Vampire Weekend – Modern Vampires Of The City
It’s tempting to dismiss Vampire Weekend as so much style—and a lot of people seem willing to give into that temptation. Ever since their breakthrough debut, their detractors often liked to point out (and almost always exaggerate) the band members’ perceived affluence, acting as if an artist’s financial status predetermines the quality of their work. It’s the same sort of criticism the Strokes faced in their early days, but the reason it remains a central point of discussion about Vampire Weekend is that they consciously adopted an upper-strata social status as part of their image, and it bled through into their artwork, their preppy outfits and sometimes even the subjects of their songs. Their songwriting chops were always there, but since the group flaunted their fashion, people were often quick to brush the group aside as frivolous. They were musicians who got lucky with a few fluke hits, but weren’t built to last—let alone become a “great band.” And in the face of this criticism, Vampire Weekend soldiered on, absorbing their influences and spinning them into a signature sound over the course of two very good, very smart records, their eponymous debut and 2010’s Contra. Their winning streak continues with Modern Vampires Of The City, a moodier, more substantive VW record that should finally end the debates surrounding the group’s worth. It’s their best album yet.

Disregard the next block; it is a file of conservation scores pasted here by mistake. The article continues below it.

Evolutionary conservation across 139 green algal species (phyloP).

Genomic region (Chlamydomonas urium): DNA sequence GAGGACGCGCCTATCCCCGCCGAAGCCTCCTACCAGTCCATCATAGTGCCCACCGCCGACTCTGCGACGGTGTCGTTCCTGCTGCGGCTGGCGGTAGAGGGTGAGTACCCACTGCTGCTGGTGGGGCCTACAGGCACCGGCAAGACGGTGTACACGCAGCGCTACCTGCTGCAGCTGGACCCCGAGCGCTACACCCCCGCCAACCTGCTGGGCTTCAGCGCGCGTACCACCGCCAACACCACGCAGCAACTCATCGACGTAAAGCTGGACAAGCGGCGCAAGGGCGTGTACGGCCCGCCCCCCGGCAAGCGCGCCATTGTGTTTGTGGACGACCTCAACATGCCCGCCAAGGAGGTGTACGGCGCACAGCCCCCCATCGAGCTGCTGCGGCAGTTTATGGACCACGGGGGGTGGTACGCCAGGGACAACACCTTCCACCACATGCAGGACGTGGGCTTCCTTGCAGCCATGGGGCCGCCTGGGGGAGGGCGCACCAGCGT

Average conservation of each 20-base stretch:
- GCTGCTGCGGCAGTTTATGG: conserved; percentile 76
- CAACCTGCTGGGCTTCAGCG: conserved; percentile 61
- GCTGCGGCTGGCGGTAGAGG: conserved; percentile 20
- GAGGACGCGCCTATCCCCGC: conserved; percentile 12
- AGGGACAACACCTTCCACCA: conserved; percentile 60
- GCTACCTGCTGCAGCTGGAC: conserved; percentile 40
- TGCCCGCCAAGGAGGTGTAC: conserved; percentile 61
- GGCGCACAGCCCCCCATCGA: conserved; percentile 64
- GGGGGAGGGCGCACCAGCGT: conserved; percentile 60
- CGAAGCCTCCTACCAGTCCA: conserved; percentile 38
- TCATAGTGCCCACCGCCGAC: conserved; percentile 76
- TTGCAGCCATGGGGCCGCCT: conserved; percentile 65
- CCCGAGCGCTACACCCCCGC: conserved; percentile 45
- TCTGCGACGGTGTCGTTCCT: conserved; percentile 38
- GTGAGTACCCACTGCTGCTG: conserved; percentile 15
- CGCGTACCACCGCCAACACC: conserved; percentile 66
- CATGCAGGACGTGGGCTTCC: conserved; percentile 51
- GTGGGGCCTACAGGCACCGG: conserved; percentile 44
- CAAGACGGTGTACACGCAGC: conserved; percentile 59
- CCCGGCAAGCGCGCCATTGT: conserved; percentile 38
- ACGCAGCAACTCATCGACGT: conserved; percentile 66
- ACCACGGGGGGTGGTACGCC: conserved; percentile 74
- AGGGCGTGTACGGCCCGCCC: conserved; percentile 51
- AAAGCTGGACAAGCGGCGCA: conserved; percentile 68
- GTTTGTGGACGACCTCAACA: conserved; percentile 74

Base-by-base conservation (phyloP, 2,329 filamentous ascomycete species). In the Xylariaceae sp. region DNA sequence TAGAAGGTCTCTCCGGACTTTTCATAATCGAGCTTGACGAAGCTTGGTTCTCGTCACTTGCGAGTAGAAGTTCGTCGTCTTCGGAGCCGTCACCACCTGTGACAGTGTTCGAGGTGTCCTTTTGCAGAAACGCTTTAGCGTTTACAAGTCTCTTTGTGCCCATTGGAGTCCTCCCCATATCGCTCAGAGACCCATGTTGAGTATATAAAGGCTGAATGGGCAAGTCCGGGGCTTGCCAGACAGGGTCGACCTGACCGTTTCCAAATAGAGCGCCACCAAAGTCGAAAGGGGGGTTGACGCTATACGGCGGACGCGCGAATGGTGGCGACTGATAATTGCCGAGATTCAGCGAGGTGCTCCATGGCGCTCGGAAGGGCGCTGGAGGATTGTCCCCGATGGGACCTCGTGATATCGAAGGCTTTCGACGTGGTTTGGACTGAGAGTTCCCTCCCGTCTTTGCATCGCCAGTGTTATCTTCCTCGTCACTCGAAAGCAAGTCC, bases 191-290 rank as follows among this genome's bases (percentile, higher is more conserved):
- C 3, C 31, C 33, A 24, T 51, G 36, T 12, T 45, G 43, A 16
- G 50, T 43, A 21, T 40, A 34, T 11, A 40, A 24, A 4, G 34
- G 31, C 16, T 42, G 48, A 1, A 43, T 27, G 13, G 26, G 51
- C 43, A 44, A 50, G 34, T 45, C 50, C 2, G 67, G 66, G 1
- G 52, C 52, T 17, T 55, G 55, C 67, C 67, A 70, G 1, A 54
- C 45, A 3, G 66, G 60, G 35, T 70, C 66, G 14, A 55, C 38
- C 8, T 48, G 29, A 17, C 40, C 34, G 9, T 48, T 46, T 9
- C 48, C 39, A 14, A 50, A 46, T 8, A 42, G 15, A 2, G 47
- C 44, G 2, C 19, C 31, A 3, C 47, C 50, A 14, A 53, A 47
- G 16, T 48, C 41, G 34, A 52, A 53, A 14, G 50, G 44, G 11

If Vampire Weekend have a sound they’re known for, it tends to lean towards the raucous, exuberant pop song, something like “A-Punk” or “Cousins.” And while they haven’t erased that side of their personality—check “Unbelievers” or the brilliant, freewheeling “Diane Young”—it certainly takes a backseat to texture and atmosphere, two elements that complement the weightier subjects at hand. Ezra Koenig’s lyrics have always been bookish, both in their expansive vocabulary and their obscure references, but here he tackles Big Topics, chiefly morality. Images of death, time, age and history pop up everywhere here: Some take the more positive route (“Diane Young” salutes those with a lust for life; “Obvious Bicycle” urges listeners to make a mark before it’s too late), while many more are bleak and bewildered (“Hudson” is a cynical look into New York City; “Don’t Lie” shutters at a “headstone right in front of you”). In short, there’s unease everywhere here: unease about the future, unease about your faith and beliefs, unease about if anything is going to get any better. Written out like this, Modern Vampires sounds like it could be a drag, and with Koenig’s tendency to layer his words with detailed, expressive allusions and motifs, it all begs for over-analysis. Yet, the record is engaging, direct and unpretentious, partly because Koenig keeps a lot plainspoken and partly because VW broaden their pallete, while keeping their songwriting as strong as ever.